We lingered for about hour, breathing in the fresh mountain air, relaxing in the warm sun and chatting with other hikers.  It’s a time with my son that I treasure because it’s just us, the mountain and the meadow. There are no distractions at the top, no cell phone service, no Internet, nothing but nature.  We talk without interruption. Or just stay silent together. At 5 o’clock, we decided to start back down although I could have easily stayed another hour or two.

The snow-capped summit of Mount Baker is the prominent peak  on the Skyline Divide and makes a breath-taking  backdrop for my son's picture.
The snow-capped summit of Mount Baker is the prominent peak on the Skyline Divide and makes a breath-taking backdrop for my son’s picture.

I must say that the hike down didn’t seem as far but was fairly steep.  A couple of young 20-ish women flew by us, running down the trail. I surely would have tripped up if I had tried it. Even so, we were back at the parking lot before we knew it.

The Skyline Divide trail is open year round although the best time to go is in the summer and early fall.  I frankly can’t imagine making my way up that slippery slope during the rainy season.  And I would certainly be sure to check on the road condition during the winter and spring months before driving up.  The hike is a favorite among locals and visitors so expect company whenever you go.  Once you’ve taken it you’ll understand why it’s so popular.  It’s not likely that I’ll be going again this season, but it will be on my list for a repeat visit next summer.

An Autumn Hike

Autumn is in full bloom here in beautiful Bellingham and the Pacific Northwest.  The season has made for some fabulous portrait photography settings for my high school seniors and family clients.  (Will share a few of those in a separate post.) I promised a while ago to share with you some of this year’s autumnal photographic treats from my personal portfolio and am finally taking a breather from my portrait work to do exactly that.

I have been itching to get out and take advantage of the gorgeous weather and color to take a photographic hike.   I decided this morning was the morning.  The fog was thick this morning but it makes for great mood.  I picked up a friend and the two of us went for a short hike nearby.  Just enough to quench my thirst for photographing some fall foliage.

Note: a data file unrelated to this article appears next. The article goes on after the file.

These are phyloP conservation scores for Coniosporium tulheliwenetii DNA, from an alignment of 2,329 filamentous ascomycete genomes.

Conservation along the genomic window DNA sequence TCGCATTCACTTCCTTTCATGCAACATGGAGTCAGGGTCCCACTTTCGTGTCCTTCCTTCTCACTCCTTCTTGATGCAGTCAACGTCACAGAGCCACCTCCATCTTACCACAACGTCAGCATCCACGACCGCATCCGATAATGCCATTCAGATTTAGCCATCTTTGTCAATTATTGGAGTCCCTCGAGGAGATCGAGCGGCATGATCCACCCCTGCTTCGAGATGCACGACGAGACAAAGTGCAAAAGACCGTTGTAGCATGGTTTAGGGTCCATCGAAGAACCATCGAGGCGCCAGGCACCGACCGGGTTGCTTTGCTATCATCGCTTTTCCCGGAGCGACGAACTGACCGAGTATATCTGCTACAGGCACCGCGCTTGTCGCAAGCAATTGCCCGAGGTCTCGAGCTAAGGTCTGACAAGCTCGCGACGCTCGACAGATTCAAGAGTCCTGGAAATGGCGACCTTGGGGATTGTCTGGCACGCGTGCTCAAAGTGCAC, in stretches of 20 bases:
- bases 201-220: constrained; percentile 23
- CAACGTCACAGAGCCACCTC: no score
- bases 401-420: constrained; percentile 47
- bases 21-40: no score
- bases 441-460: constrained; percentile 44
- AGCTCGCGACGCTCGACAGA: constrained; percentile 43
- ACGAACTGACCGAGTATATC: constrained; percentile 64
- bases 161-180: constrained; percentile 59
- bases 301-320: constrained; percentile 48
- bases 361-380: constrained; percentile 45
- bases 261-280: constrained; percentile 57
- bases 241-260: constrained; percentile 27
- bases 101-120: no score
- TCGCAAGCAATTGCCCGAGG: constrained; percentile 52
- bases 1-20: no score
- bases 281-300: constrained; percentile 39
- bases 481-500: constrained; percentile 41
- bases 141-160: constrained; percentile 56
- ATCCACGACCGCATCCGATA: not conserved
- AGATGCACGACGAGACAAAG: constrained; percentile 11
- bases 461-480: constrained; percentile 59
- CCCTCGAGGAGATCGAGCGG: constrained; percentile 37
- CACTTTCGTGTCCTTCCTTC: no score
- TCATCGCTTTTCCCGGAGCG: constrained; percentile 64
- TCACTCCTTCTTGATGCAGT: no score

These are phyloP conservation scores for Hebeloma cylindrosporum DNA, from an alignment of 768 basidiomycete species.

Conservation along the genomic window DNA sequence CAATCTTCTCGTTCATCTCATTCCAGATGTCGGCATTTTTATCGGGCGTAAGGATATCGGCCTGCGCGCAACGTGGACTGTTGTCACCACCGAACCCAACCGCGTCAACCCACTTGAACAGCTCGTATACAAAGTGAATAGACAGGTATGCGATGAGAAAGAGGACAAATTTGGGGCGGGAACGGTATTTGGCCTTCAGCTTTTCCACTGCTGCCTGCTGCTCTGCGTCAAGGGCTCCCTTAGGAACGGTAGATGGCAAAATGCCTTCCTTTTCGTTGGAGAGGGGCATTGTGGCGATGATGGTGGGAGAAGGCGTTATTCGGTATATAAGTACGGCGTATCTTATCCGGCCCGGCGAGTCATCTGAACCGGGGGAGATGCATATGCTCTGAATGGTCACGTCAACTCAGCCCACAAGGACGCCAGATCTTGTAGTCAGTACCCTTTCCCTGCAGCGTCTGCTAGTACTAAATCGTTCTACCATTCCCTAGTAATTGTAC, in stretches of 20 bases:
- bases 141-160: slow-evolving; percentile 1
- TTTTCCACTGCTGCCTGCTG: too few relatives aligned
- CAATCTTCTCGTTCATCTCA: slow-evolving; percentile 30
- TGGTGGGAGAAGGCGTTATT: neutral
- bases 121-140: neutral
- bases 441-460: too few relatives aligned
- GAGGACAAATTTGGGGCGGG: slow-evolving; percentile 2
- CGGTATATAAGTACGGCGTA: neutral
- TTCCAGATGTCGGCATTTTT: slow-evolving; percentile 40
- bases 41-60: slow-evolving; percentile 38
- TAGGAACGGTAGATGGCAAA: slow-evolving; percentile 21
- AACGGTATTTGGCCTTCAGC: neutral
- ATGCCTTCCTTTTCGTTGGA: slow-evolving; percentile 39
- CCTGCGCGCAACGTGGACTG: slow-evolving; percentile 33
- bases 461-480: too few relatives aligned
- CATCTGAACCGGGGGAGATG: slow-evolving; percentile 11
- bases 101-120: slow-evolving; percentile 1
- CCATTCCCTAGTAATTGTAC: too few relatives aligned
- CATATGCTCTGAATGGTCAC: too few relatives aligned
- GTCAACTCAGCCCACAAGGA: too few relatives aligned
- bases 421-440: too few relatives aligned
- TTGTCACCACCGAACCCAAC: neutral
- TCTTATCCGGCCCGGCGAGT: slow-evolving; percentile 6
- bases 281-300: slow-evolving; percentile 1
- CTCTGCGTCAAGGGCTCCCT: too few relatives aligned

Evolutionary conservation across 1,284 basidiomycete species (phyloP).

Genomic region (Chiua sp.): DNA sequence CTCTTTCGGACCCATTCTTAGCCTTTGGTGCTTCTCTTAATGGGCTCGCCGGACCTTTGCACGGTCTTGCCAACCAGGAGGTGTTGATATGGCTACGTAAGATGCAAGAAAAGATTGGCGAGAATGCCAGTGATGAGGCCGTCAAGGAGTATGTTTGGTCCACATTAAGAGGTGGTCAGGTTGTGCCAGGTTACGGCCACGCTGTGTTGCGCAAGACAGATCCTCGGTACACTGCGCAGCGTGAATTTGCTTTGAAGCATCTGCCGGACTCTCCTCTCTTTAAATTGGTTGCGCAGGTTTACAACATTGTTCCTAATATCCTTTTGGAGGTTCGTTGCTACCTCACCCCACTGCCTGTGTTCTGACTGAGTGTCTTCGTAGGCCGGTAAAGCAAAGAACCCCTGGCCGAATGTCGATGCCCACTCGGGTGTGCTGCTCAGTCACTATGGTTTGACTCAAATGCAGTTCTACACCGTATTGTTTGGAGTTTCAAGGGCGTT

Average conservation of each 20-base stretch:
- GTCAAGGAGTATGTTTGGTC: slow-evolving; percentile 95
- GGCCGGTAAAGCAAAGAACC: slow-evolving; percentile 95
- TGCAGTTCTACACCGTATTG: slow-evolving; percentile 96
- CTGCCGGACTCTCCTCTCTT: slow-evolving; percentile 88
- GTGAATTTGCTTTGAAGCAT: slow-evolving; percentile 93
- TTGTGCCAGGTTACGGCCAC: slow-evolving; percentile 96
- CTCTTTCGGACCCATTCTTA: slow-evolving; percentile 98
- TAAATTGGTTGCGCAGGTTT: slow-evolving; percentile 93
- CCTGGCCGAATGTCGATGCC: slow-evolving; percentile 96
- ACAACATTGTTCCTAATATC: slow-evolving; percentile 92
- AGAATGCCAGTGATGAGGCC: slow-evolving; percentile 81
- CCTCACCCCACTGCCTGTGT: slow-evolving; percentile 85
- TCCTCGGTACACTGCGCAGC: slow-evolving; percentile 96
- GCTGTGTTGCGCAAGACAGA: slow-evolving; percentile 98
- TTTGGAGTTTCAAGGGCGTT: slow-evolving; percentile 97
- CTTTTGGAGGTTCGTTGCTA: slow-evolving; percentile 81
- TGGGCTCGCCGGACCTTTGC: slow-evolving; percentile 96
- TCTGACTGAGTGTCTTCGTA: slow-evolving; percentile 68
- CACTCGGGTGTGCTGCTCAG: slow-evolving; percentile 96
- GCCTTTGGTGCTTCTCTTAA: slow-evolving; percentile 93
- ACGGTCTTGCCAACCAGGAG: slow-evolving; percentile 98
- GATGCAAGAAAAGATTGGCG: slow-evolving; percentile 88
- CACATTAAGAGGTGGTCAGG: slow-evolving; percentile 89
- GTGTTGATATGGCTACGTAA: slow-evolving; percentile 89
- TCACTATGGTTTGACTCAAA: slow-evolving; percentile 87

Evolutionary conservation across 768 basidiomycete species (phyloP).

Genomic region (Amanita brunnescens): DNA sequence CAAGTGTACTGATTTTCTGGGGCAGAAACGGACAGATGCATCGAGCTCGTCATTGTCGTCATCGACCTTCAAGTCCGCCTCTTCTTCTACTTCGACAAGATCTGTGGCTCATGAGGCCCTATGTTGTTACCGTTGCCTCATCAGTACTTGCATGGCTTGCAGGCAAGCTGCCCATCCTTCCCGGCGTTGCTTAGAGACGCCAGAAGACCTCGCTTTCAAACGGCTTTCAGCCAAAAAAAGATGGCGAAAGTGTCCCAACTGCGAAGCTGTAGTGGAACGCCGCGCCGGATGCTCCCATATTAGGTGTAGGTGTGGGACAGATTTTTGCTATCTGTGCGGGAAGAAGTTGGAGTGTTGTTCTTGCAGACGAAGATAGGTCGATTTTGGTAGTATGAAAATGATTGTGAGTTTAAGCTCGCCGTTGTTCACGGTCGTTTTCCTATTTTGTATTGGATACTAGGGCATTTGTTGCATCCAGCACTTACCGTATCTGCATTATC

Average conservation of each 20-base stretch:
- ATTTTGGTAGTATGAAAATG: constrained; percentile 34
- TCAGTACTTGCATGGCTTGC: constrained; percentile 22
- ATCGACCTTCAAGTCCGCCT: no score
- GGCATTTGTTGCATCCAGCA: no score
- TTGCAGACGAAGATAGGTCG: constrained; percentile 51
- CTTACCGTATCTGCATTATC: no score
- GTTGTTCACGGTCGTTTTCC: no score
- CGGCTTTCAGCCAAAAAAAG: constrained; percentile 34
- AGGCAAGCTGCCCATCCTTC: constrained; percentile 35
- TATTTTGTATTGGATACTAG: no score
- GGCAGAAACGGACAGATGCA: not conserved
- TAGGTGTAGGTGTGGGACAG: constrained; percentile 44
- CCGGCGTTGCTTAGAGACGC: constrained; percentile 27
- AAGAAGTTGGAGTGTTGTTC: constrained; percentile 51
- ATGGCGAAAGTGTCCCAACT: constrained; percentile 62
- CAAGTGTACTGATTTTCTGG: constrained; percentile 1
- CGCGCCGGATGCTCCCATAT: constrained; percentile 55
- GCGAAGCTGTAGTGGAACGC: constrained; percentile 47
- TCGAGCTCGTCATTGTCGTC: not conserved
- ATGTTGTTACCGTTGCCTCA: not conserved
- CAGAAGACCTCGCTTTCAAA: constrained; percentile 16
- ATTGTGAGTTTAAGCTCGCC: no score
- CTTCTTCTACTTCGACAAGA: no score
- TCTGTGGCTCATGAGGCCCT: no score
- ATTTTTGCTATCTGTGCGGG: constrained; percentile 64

The overhanging tree limb frames the leave-strewn trail.
The overhanging tree limb frames the leave-strewn trail.

I always think of the great nature photographer, Eliot Porter, when I’m on one of these outings. His work has long inspired me.  I have several books of his photographs in my collection and have been fortunate to see some of his work firsthand.  The composition, printing and color control of his images is masterful.

This has been a great fall for spider webs. They are such works of art. This one sparkled in the early morning sun.
This has been a great fall for spider webs. They are such works of art. This one sparkled in the early morning sun.

For most of his career (he died in 1990), he used a view camera, which is why his images have such depth and detail to them.  What he would have done with a digital camera one can only guess.  If you ever have an opportunity to see his work in a museum, gallery or work, I urge you do so.  Am sure you’ll be just as inspired as I am.

Often it's the smallest details that make the shot.
Often it’s the smallest details that make the shot.

One of the things that studying Porter’s images has taught me is to look for the little details, As a journalist, I did this all the time on my assignments. It’s those small details that can make the story or photograph.

The Pacific Northwest is so lush with vegetation that it's at times almost too rich for the eyes.
The Pacific Northwest is so lush with vegetation that it’s at times almost too rich for the eyes.

Sometimes it’s hard to focus in on the smaller details, especially when you are faced with such, rich, lush and verdant surroundings as we have here in the Pacific Northwest.  The question then becomes, for the photographic artist, how to take it all in? When do you include it in its entirety and when do you zoom in to limit the view to one significant aspect?  Those artistic decision become the fun, as well as the challenges to evaluating your images.

Hope you’ve enjoyed this ‘virtual’ autumn walk in the woods with me.  And if you have, please ‘follow’ my blog for future posts and share them with your friends.  Together, we can have great photographic adventures!

So many spiders had taken up residence in this one area that I just had to made a visual record of their 'urban village.'
So many spiders had taken up residence in this one area that I just had to made a visual record of their ‘urban village.’

The turning maple leaves,  their edges polka dotted with dark spots, dramatically contrast against the morning's gray, foggy sky.
The turning maple leaves, their edges polka-dotted with dark spots, dramatically contrast against the morning’s gray, foggy sky.